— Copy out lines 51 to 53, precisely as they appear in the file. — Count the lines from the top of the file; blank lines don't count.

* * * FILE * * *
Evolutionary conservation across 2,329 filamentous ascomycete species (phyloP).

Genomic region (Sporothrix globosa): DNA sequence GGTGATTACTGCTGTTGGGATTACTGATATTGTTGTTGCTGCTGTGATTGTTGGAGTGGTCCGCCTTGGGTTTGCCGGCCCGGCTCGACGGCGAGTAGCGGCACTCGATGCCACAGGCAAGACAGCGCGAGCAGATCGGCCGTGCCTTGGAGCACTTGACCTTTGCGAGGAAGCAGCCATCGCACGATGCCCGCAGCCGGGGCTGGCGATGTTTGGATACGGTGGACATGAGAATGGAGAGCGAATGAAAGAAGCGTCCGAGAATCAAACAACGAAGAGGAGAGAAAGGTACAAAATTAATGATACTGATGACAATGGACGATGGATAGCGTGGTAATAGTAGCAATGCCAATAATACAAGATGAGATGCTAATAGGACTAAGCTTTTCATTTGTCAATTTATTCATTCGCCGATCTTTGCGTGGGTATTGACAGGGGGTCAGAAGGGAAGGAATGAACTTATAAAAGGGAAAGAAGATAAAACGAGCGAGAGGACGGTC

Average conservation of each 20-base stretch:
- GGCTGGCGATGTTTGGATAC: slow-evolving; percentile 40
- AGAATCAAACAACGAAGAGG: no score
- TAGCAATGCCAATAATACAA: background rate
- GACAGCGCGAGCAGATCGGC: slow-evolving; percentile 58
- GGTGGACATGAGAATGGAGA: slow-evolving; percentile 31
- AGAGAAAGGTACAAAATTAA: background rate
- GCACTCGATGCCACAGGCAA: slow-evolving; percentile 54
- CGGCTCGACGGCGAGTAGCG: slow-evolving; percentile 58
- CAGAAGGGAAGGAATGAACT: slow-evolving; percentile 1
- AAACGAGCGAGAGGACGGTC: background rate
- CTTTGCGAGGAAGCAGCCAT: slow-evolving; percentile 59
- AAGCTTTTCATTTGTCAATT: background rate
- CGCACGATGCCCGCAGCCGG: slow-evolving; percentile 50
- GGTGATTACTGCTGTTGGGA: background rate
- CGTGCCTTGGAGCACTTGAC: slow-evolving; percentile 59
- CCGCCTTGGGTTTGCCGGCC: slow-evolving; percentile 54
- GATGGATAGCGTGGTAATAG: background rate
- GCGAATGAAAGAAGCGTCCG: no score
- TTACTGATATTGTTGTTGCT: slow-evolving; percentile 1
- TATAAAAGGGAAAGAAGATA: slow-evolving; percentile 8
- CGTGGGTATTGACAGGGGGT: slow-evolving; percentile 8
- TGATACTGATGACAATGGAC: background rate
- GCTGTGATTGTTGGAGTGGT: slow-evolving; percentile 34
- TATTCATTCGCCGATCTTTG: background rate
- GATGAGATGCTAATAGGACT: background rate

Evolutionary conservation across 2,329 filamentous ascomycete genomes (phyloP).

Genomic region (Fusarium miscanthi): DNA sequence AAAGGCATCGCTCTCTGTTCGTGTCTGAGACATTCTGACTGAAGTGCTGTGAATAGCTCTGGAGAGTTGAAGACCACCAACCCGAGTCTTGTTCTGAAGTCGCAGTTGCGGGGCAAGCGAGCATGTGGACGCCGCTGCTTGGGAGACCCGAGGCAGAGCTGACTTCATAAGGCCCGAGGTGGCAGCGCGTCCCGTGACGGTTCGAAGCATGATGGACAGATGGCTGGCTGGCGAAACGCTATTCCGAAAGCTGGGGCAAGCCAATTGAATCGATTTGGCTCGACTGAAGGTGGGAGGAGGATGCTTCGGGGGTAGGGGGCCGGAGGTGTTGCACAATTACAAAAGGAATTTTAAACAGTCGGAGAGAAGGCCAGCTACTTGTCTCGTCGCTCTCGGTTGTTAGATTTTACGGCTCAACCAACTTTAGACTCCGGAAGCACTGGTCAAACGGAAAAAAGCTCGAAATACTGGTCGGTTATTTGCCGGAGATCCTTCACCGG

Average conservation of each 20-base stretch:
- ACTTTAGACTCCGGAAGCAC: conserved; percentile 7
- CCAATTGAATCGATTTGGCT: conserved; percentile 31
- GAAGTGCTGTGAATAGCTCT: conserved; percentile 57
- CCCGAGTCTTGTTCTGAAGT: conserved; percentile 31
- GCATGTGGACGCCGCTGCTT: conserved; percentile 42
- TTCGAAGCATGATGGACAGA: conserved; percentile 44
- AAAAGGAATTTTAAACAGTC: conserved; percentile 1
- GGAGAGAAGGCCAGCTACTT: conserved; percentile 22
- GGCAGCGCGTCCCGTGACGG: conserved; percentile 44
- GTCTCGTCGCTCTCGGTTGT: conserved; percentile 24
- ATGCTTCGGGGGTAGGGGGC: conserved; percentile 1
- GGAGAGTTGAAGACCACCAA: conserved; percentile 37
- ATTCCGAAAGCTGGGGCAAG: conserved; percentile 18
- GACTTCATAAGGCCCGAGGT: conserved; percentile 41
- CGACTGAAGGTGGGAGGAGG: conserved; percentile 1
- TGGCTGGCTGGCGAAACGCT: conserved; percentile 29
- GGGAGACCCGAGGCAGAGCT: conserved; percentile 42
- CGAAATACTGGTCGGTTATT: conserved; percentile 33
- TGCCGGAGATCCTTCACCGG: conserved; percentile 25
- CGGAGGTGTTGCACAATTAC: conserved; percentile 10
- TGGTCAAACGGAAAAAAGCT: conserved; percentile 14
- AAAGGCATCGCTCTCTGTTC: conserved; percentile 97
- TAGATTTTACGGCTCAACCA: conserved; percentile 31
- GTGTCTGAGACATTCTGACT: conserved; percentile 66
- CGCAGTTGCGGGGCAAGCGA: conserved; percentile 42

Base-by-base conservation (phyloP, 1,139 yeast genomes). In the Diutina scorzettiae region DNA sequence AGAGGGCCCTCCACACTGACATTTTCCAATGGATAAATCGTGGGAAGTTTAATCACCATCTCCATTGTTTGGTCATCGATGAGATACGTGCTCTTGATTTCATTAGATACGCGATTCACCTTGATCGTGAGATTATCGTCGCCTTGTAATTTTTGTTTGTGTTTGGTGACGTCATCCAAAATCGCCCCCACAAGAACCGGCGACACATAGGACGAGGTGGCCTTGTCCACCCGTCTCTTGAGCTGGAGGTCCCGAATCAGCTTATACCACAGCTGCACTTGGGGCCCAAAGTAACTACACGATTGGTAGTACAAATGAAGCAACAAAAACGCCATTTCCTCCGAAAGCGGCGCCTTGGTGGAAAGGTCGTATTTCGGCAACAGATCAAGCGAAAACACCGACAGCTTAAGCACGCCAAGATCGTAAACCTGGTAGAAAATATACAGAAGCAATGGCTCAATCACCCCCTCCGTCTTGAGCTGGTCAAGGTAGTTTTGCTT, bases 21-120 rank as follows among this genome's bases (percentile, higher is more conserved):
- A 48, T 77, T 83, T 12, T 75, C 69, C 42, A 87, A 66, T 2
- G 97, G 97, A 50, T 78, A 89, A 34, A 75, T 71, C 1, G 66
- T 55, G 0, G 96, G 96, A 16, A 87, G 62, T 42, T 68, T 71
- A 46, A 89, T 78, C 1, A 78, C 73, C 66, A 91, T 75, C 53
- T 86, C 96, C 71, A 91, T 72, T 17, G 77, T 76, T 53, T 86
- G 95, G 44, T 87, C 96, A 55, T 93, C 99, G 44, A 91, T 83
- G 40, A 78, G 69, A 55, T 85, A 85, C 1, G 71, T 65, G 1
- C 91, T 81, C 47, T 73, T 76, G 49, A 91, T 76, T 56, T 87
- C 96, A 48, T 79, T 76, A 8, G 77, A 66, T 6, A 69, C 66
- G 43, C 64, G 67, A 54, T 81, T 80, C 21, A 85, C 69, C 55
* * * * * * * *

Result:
- CGGAGGTGTTGCACAATTAC: conserved; percentile 10
- TGGTCAAACGGAAAAAAGCT: conserved; percentile 14
- AAAGGCATCGCTCTCTGTTC: conserved; percentile 97